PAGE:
As a kid, my family drove to Tahoe every summer. That’s a long drive from Southern California, and we stopped roughly three times each way for me to throw up. Oh, the magic that is carsickness. Family car trips were rough on me, since everything that might entertain me – books, crayons, notebooks – was out of the question. Especially in the backseat.
My friend Aliza and I just drove from North Carolina to New York, closing out a delightful mountain vacation. The drive is both lovely and long, and since we both have the carsick issue, there was very little reading, facebooking, texting, or any kind of looking anywhere but straight ahead.
So, for those of you with kids that suffer similarly, I present to you: The Car Games Aliza and I Played While Driving to New York That Were Actually Kind of Fun.
When I was a kid, there was no internet and there were no smartphones. The same is true for when I was a high school and a college student. The practical upshot of this meant that I was lost a lot of the time.
BUT! The flowers are blooming, the cats are sneezing, and I can leave the apartment without 20 layers of clothing. Bliss!
Which gets me thinking about spring time, and the start of summer, and how those of us living in the cities can get that desperate craving to reconnect with something green. As I was scouting about these internets, continuing to put off the massive, massive research paper I have due next week, I found this nifty website. And you should scope them out.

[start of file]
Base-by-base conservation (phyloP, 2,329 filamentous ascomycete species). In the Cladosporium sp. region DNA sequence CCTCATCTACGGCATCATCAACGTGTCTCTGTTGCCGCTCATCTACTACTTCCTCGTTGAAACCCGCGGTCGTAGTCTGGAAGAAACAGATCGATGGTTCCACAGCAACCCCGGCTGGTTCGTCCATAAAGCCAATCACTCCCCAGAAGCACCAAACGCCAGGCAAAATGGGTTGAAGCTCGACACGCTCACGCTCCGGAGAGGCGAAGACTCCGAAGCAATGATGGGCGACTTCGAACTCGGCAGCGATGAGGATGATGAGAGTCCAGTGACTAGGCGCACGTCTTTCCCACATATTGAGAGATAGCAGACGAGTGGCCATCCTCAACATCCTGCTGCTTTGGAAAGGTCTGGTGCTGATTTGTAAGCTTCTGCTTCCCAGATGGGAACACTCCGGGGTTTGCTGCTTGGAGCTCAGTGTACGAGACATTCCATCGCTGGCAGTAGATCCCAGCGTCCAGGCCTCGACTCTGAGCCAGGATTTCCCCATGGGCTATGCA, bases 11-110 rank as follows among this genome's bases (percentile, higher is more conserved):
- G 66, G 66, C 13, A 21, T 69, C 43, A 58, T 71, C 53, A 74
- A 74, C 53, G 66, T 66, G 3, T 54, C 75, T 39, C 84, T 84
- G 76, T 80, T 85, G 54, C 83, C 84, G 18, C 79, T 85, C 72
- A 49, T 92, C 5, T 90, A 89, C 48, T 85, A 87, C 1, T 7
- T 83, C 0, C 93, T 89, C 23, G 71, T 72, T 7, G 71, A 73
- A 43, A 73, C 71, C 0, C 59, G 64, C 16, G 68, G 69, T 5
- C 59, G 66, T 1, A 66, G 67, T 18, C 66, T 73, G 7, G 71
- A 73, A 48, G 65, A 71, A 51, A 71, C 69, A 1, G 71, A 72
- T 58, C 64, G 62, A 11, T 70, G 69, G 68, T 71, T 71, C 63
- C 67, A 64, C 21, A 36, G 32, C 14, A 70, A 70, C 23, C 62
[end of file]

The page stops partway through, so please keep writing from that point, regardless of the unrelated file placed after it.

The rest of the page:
To get you started, here’s a page I particularly liked, especially in light of needing to commune with trees again. Have you ever hugged a tree? For real? I did it in a college science class, and I will tell you, it was actually kind of amazing. Go hug one. And then adopt it. Then do some of this other stuff.
Kids living in urban centers, or even suburbs, are often disconnected from the nature. Here are some activities you can do with kids with nature and our environment:
Adopt a Tree
While taking a walk or hiking, have your child to pick out a favorite tree in a park or forest and “adopt” it. Essentially, your child will take on the role of being the tree’s caretaker. Do bark rubbings with crayons and paper; leaf collection and pressing in the fall; and look for flowers and fruit in the summer. Each year, take pictures of your child standing beside the tree. You can even bring along measuring tape to track the tree’s growth. Kids can also research the tree on the internet: where the tree is commonly found, usual life span, height, etc.
Clean Up the Earth
A good way to teach our children about taking care of our…
You guys. Seriously. This is the most amazing, fabulous, wonderful, crazy-pants-happy-making thing I have ever read. Or read recently. How has no one told me about this book? How did it take me almost ten months to find out about it??
Fear not, those of you who have also been in the dark, I bring you the joy, the wonder, the THIS-IS-SO-AMAZINGNG-NESS of …